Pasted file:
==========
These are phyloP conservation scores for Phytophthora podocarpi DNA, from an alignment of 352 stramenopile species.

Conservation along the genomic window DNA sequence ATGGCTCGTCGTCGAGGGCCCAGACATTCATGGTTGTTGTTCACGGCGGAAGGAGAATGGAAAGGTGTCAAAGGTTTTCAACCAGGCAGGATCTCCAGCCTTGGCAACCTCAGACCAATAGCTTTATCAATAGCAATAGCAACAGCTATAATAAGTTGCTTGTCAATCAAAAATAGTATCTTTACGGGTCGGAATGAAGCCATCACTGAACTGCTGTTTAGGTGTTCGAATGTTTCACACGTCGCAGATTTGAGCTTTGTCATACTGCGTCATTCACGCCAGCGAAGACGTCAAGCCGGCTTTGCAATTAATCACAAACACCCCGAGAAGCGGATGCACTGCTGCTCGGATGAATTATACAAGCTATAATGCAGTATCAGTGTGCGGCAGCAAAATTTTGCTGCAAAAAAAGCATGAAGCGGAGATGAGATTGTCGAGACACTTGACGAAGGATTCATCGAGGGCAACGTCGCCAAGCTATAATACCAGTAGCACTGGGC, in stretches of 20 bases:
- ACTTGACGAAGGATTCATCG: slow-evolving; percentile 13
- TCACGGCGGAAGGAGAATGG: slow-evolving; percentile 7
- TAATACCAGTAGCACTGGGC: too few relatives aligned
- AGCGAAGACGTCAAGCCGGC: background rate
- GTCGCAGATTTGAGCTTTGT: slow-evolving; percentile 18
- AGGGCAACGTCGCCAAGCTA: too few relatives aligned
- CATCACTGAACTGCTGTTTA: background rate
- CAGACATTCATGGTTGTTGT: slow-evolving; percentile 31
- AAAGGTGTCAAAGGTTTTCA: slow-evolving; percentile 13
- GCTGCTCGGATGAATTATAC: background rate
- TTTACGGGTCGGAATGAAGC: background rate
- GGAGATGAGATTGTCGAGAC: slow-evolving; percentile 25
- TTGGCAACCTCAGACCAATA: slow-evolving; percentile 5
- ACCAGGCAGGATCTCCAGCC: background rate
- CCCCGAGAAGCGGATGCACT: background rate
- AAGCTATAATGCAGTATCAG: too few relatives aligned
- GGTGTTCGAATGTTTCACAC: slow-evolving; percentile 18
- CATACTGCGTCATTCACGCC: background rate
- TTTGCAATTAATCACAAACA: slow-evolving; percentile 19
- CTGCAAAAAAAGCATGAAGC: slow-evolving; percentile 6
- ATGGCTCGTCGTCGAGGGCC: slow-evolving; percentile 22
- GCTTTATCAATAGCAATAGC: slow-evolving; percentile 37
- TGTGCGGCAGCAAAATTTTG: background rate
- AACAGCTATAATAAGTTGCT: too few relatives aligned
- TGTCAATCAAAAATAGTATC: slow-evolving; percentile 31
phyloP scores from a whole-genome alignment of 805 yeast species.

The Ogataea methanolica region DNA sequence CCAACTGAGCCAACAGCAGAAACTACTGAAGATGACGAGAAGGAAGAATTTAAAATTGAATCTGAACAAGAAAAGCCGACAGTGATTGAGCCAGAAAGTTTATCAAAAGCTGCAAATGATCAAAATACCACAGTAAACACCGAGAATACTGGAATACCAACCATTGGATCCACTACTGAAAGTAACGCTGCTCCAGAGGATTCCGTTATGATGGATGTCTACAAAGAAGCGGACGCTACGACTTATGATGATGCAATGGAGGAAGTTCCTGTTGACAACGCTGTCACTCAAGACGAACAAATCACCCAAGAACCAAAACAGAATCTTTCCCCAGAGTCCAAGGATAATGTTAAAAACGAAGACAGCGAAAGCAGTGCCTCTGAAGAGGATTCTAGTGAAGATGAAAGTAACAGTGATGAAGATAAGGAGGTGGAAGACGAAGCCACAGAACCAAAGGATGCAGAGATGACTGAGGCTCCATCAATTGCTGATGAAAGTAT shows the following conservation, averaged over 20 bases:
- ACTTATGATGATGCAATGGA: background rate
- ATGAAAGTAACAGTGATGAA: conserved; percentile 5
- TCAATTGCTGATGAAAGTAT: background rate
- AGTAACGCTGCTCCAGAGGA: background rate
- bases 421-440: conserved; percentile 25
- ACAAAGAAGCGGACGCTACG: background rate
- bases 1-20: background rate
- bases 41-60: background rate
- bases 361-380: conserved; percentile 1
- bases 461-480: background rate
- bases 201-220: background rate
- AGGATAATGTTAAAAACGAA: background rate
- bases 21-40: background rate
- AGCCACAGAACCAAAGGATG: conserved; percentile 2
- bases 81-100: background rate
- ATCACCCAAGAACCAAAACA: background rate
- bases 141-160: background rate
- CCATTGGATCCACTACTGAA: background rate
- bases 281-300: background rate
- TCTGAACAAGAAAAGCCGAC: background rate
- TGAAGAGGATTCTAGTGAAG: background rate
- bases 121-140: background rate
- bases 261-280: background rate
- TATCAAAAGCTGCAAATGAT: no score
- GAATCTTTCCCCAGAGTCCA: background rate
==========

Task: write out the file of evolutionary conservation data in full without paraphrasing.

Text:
These are phyloP conservation scores for Phytophthora podocarpi DNA, from an alignment of 352 stramenopile species.

Conservation along the genomic window DNA sequence ATGGCTCGTCGTCGAGGGCCCAGACATTCATGGTTGTTGTTCACGGCGGAAGGAGAATGGAAAGGTGTCAAAGGTTTTCAACCAGGCAGGATCTCCAGCCTTGGCAACCTCAGACCAATAGCTTTATCAATAGCAATAGCAACAGCTATAATAAGTTGCTTGTCAATCAAAAATAGTATCTTTACGGGTCGGAATGAAGCCATCACTGAACTGCTGTTTAGGTGTTCGAATGTTTCACACGTCGCAGATTTGAGCTTTGTCATACTGCGTCATTCACGCCAGCGAAGACGTCAAGCCGGCTTTGCAATTAATCACAAACACCCCGAGAAGCGGATGCACTGCTGCTCGGATGAATTATACAAGCTATAATGCAGTATCAGTGTGCGGCAGCAAAATTTTGCTGCAAAAAAAGCATGAAGCGGAGATGAGATTGTCGAGACACTTGACGAAGGATTCATCGAGGGCAACGTCGCCAAGCTATAATACCAGTAGCACTGGGC, in stretches of 20 bases:
- ACTTGACGAAGGATTCATCG: slow-evolving; percentile 13
- TCACGGCGGAAGGAGAATGG: slow-evolving; percentile 7
- TAATACCAGTAGCACTGGGC: too few relatives aligned
- AGCGAAGACGTCAAGCCGGC: background rate
- GTCGCAGATTTGAGCTTTGT: slow-evolving; percentile 18
- AGGGCAACGTCGCCAAGCTA: too few relatives aligned
- CATCACTGAACTGCTGTTTA: background rate
- CAGACATTCATGGTTGTTGT: slow-evolving; percentile 31
- AAAGGTGTCAAAGGTTTTCA: slow-evolving; percentile 13
- GCTGCTCGGATGAATTATAC: background rate
- TTTACGGGTCGGAATGAAGC: background rate
- GGAGATGAGATTGTCGAGAC: slow-evolving; percentile 25
- TTGGCAACCTCAGACCAATA: slow-evolving; percentile 5
- ACCAGGCAGGATCTCCAGCC: background rate
- CCCCGAGAAGCGGATGCACT: background rate
- AAGCTATAATGCAGTATCAG: too few relatives aligned
- GGTGTTCGAATGTTTCACAC: slow-evolving; percentile 18
- CATACTGCGTCATTCACGCC: background rate
- TTTGCAATTAATCACAAACA: slow-evolving; percentile 19
- CTGCAAAAAAAGCATGAAGC: slow-evolving; percentile 6
- ATGGCTCGTCGTCGAGGGCC: slow-evolving; percentile 22
- GCTTTATCAATAGCAATAGC: slow-evolving; percentile 37
- TGTGCGGCAGCAAAATTTTG: background rate
- AACAGCTATAATAAGTTGCT: too few relatives aligned
- TGTCAATCAAAAATAGTATC: slow-evolving; percentile 31
phyloP scores from a whole-genome alignment of 805 yeast species.

The Ogataea methanolica region DNA sequence CCAACTGAGCCAACAGCAGAAACTACTGAAGATGACGAGAAGGAAGAATTTAAAATTGAATCTGAACAAGAAAAGCCGACAGTGATTGAGCCAGAAAGTTTATCAAAAGCTGCAAATGATCAAAATACCACAGTAAACACCGAGAATACTGGAATACCAACCATTGGATCCACTACTGAAAGTAACGCTGCTCCAGAGGATTCCGTTATGATGGATGTCTACAAAGAAGCGGACGCTACGACTTATGATGATGCAATGGAGGAAGTTCCTGTTGACAACGCTGTCACTCAAGACGAACAAATCACCCAAGAACCAAAACAGAATCTTTCCCCAGAGTCCAAGGATAATGTTAAAAACGAAGACAGCGAAAGCAGTGCCTCTGAAGAGGATTCTAGTGAAGATGAAAGTAACAGTGATGAAGATAAGGAGGTGGAAGACGAAGCCACAGAACCAAAGGATGCAGAGATGACTGAGGCTCCATCAATTGCTGATGAAAGTAT shows the following conservation, averaged over 20 bases:
- ACTTATGATGATGCAATGGA: background rate
- ATGAAAGTAACAGTGATGAA: conserved; percentile 5
- TCAATTGCTGATGAAAGTAT: background rate
- AGTAACGCTGCTCCAGAGGA: background rate
- bases 421-440: conserved; percentile 25
- ACAAAGAAGCGGACGCTACG: background rate
- bases 1-20: background rate
- bases 41-60: background rate
- bases 361-380: conserved; percentile 1
- bases 461-480: background rate
- bases 201-220: background rate
- AGGATAATGTTAAAAACGAA: background rate
- bases 21-40: background rate
- AGCCACAGAACCAAAGGATG: conserved; percentile 2
- bases 81-100: background rate
- ATCACCCAAGAACCAAAACA: background rate
- bases 141-160: background rate
- CCATTGGATCCACTACTGAA: background rate
- bases 281-300: background rate
- TCTGAACAAGAAAAGCCGAC: background rate
- TGAAGAGGATTCTAGTGAAG: background rate
- bases 121-140: background rate
- bases 261-280: background rate
- TATCAAAAGCTGCAAATGAT: no score
- GAATCTTTCCCCAGAGTCCA: background rate